Senate passes resolution requiring mandatory sexual harassment training
© Greg Nash

The Senate cleared a resolution on Thursday requiring that all senators and staffers undergo sexual harassment training. 

The Senate unanimously passed the resolution as part of the chamber's nightly wrap-up amid pressure from senators in both parties to change the chamber's voluntary training policy. 

The resolution was introduced earlier Thursday by Senate Majority Leader Mitch McConnellAddison (Mitch) Mitchell McConnellOcasio-Cortez rips Trump in first House floor speech: 'It is not normal to shut down the government when we don’t get what we want' Overnight Health Care: Dem chair plans hearing on Medicare for all | Senate GOP talks drug prices with Trump health chief | PhRMA CEO hopeful Trump reverses course on controversial pricing proposal Supporters leave notes on plaque outside Ocasio-Cortez's office MORE (R-Ky.), along with Sens. Chuck GrassleyCharles (Chuck) Ernest GrassleyOvernight Health Care: Dem chair plans hearing on Medicare for all | Senate GOP talks drug prices with Trump health chief | PhRMA CEO hopeful Trump reverses course on controversial pricing proposal IRS waiving penalty for some in first filing season under Trump's tax law HHS secretary, Senate Finance Republicans talk drug pricing MORE (R-Iowa), Amy KlobucharAmy Jean Klobuchar5 takeaways from Barr’s testimony Klobuchar dismisses mock campaign logo as something from 'very enthusiastic supporter' Grandson's note to Barr during confirmation hearing goes viral MORE (D-Minn.), Richard ShelbyRichard Craig ShelbyCentrist efforts to convince Trump to end shutdown falter Bipartisan group of senators will urge Trump to reopen government for 3 weeks Leaders nix recess with no shutdown deal in sight MORE (R-Ala.), Shelley Moore CapitoShelley Wellons Moore CapitoOvernight Energy: Wheeler weathers climate criticism at confirmation hearing | Dems want Interior to stop drilling work during shutdown | 2018 was hottest year for oceans Dems blast EPA nominee at confirmation hearing Republican senators skeptical of using national emergency for wall funding MORE (R-W.Va.) and Catherine Cortez Masto (D-Nev.).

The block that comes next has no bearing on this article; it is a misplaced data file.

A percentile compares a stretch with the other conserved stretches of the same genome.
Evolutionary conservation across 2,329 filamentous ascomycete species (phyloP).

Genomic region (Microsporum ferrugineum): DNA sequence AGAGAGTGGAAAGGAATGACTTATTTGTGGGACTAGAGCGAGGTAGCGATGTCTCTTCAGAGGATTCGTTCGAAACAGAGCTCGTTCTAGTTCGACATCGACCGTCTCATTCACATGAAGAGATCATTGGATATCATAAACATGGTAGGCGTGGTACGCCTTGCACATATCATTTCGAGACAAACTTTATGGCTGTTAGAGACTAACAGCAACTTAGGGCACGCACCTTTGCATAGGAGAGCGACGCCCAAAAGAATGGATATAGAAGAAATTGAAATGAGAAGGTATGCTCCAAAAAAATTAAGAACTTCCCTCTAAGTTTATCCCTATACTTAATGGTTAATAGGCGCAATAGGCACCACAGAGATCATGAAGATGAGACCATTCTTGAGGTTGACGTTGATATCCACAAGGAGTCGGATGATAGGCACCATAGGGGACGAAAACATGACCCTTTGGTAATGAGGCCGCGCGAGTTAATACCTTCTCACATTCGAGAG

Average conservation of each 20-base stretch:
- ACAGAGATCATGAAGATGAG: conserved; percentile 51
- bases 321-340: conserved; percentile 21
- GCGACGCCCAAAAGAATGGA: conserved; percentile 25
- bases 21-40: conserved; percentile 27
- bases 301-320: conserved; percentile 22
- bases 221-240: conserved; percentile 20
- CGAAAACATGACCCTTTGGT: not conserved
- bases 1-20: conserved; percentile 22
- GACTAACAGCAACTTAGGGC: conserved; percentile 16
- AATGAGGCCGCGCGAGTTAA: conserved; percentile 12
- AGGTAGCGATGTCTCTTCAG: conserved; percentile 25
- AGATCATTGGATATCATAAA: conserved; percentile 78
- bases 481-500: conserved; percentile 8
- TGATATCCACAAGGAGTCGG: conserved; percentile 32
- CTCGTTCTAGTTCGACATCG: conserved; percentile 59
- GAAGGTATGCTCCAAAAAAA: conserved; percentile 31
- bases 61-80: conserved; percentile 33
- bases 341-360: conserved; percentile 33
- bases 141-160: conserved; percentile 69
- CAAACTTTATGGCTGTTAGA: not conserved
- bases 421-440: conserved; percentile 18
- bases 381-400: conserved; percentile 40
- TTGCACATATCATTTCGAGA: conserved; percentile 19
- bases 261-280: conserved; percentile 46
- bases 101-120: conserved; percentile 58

"Making harassment training mandatory in the Senate sends a clear message: harassment of any kind is not and will not be tolerated in Congress. Period,” Klobuchar, the top Democrat on the Rules Committee, said in a statement. 

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Grassley added that Congress has "a particular duty to set high standards of conduct." 

"By passing this resolution, we take a step to ensure that all who work for the Senate are able to do their job without feeling unsafe or uncomfortable," he added. 

The resolution requires training to be completed within 60 days and repeated at least once during every session of Congress, which lasts two years.
 
It also authorizes the Rules Committee, headed up by Shelby and Klobuchar, to issue any guidance or regulations necessary to carry out the new sexual harassment training policy. 
 
Senators in both parties have been urging the chamber to make the Office of Compliance's voluntary sexual harassment training program mandatory for lawmakers and staffers. 
 
Grassley previously asked the Rules Committee about the issue but was told that the Senate would likely need to pass a resolution giving them that authority.
 
 
Meanwhile, a group of senators introduced a similar resolution that would require mandatory training on Wednesday. 
 
Four in 10 of the women who responded to a Roll Call survey earlier this year said they believed Capitol Hill had a sexual harassment problem, while one in six said they had experienced it personally. 
 
And one current lawmaker and three former lawmakers told The Associated Press that they had experienced sexual harassment or hostile comments around the Capitol. Staffers also described to Roll Call the worry that reporting an incident would negatively impact their careers. 
 
The push on Capitol Hill comes in the aftermath of a spate of allegations of sexual harassment and assault against high-profile figures in media and politics.